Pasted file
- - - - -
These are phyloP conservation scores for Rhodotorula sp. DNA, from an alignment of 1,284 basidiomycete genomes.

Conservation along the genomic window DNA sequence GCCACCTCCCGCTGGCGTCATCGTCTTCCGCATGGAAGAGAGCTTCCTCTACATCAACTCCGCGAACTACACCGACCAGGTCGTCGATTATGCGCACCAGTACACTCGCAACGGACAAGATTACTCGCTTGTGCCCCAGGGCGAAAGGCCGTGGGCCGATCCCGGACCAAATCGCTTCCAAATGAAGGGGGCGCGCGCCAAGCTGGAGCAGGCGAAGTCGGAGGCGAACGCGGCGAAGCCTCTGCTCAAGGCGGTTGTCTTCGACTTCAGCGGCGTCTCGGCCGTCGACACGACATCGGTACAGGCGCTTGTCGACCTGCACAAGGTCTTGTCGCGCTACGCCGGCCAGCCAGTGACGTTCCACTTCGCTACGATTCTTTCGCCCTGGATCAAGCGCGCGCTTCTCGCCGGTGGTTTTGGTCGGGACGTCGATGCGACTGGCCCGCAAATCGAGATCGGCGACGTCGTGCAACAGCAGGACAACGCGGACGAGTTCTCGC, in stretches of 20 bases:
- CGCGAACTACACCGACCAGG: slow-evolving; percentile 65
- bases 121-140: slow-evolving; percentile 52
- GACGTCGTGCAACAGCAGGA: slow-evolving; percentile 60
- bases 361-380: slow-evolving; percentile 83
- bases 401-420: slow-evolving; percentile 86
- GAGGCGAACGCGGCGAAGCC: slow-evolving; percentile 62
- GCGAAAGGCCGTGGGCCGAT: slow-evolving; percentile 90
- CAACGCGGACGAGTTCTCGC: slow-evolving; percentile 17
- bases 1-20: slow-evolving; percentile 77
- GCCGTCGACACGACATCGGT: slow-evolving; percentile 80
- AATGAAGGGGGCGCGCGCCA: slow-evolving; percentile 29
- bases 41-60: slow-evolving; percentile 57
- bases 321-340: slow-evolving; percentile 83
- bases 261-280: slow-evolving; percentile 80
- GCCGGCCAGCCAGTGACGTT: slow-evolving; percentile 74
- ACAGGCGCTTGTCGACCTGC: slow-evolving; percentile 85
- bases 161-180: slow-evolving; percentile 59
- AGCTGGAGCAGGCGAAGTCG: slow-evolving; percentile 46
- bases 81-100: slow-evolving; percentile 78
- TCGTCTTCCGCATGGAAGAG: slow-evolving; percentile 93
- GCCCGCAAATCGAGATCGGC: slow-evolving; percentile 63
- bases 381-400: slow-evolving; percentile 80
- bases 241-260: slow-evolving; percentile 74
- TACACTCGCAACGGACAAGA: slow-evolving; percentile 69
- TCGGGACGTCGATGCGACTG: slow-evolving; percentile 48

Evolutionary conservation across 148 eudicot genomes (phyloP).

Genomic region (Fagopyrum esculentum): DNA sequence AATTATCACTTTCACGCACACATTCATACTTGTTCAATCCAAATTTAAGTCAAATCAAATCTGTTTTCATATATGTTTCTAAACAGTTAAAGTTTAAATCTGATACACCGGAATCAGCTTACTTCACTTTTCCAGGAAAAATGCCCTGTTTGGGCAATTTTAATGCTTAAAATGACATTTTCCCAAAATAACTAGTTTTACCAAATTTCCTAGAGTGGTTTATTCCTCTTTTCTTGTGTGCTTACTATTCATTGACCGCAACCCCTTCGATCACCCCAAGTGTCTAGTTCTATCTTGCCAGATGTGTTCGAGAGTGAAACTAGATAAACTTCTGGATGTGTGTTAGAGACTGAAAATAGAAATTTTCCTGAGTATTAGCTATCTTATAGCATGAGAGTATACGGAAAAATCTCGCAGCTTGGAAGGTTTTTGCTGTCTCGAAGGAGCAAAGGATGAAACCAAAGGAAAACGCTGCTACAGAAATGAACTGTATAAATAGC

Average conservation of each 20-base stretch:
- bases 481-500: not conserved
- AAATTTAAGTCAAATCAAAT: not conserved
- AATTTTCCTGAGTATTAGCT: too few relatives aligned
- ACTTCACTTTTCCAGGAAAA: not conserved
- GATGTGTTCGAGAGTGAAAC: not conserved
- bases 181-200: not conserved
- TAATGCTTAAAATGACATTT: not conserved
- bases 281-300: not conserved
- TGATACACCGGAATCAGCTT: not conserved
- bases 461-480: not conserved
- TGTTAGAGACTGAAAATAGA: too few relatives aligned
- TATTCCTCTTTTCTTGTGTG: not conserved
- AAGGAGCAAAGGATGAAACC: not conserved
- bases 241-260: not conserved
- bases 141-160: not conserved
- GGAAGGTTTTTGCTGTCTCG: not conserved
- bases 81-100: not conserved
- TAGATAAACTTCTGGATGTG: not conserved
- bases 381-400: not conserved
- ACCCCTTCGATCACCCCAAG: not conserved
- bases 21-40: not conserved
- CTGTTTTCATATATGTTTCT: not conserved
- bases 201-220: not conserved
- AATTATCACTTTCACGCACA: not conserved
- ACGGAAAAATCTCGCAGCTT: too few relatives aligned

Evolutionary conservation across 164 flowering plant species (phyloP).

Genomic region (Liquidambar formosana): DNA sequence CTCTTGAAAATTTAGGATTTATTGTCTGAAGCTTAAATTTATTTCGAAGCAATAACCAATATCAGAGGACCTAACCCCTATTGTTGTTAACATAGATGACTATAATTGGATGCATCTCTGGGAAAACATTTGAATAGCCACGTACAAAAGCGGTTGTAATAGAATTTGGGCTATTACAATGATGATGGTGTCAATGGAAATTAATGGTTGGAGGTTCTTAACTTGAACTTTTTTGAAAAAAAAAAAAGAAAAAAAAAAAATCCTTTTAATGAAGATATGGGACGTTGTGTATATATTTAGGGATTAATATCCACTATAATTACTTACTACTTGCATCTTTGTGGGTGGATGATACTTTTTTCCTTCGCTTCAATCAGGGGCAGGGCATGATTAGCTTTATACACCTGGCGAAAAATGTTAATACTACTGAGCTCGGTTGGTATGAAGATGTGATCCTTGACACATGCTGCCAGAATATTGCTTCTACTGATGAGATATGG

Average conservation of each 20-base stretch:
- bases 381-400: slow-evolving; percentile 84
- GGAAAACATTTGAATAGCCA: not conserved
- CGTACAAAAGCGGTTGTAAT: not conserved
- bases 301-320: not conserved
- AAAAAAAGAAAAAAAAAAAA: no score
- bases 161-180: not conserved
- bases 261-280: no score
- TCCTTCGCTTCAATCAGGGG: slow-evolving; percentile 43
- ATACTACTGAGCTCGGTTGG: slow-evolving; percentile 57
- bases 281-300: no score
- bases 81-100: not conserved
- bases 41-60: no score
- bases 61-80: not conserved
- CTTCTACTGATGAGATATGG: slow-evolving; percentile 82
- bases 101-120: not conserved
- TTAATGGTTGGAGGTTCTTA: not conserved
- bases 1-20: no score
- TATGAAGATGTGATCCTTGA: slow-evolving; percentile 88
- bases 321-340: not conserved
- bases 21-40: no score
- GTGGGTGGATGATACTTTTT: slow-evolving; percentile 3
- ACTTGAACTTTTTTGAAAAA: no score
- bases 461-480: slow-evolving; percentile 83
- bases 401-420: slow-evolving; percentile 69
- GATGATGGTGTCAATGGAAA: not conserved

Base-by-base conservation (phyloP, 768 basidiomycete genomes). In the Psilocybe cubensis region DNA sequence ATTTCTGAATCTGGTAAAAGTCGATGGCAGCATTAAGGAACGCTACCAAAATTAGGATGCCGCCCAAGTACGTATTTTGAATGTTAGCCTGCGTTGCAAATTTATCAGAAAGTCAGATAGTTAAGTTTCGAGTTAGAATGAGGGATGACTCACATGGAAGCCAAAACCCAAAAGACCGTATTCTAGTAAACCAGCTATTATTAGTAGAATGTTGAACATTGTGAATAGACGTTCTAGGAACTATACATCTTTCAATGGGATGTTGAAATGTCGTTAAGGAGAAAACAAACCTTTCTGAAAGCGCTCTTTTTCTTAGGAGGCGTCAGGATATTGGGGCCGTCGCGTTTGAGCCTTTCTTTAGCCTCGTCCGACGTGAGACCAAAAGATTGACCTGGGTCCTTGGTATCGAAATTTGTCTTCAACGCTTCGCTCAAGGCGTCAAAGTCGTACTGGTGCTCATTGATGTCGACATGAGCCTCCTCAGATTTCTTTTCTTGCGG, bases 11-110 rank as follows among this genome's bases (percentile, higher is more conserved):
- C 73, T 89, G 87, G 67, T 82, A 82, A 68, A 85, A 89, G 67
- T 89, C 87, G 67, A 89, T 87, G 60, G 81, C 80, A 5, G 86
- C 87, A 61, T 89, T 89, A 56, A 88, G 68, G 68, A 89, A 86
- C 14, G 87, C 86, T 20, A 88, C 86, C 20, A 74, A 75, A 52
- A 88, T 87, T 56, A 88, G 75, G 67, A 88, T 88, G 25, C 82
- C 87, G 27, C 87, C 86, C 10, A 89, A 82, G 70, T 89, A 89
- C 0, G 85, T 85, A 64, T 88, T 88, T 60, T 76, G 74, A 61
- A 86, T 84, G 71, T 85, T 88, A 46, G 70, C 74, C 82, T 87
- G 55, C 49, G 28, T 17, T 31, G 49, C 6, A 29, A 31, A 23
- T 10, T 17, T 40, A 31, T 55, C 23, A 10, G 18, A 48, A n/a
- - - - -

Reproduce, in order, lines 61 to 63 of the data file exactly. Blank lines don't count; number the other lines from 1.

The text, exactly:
- CGTACAAAAGCGGTTGTAAT: not conserved
- bases 301-320: not conserved
- AAAAAAAGAAAAAAAAAAAA: no score